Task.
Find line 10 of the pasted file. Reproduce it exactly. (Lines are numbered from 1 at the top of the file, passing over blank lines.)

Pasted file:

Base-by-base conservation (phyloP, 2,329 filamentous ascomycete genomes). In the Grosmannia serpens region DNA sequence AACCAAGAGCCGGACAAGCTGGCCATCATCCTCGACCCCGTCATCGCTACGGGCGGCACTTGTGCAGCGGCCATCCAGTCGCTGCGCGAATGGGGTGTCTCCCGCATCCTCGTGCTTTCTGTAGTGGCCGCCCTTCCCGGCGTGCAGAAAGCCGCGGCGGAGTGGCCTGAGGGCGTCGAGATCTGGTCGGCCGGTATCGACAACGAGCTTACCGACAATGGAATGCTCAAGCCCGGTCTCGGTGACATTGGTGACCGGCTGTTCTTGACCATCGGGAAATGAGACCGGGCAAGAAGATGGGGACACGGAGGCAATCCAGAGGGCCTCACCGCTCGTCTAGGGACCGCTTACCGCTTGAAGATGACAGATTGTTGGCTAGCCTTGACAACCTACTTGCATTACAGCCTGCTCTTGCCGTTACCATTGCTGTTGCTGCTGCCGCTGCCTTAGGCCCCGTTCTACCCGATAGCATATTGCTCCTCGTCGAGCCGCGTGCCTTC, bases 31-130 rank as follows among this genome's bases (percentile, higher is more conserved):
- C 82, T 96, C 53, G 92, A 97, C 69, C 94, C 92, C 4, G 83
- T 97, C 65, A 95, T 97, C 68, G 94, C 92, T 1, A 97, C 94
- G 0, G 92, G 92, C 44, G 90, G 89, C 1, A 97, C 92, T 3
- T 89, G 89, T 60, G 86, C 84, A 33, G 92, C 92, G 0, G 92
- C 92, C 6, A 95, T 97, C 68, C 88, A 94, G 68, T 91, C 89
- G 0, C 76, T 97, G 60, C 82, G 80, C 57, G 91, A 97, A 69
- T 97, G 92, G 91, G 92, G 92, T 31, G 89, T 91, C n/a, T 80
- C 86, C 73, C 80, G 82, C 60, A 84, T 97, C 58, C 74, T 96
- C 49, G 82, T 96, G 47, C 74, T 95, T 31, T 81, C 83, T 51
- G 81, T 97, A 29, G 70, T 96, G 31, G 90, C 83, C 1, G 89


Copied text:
- C 49, G 82, T 96, G 47, C 74, T 95, T 31, T 81, C 83, T 51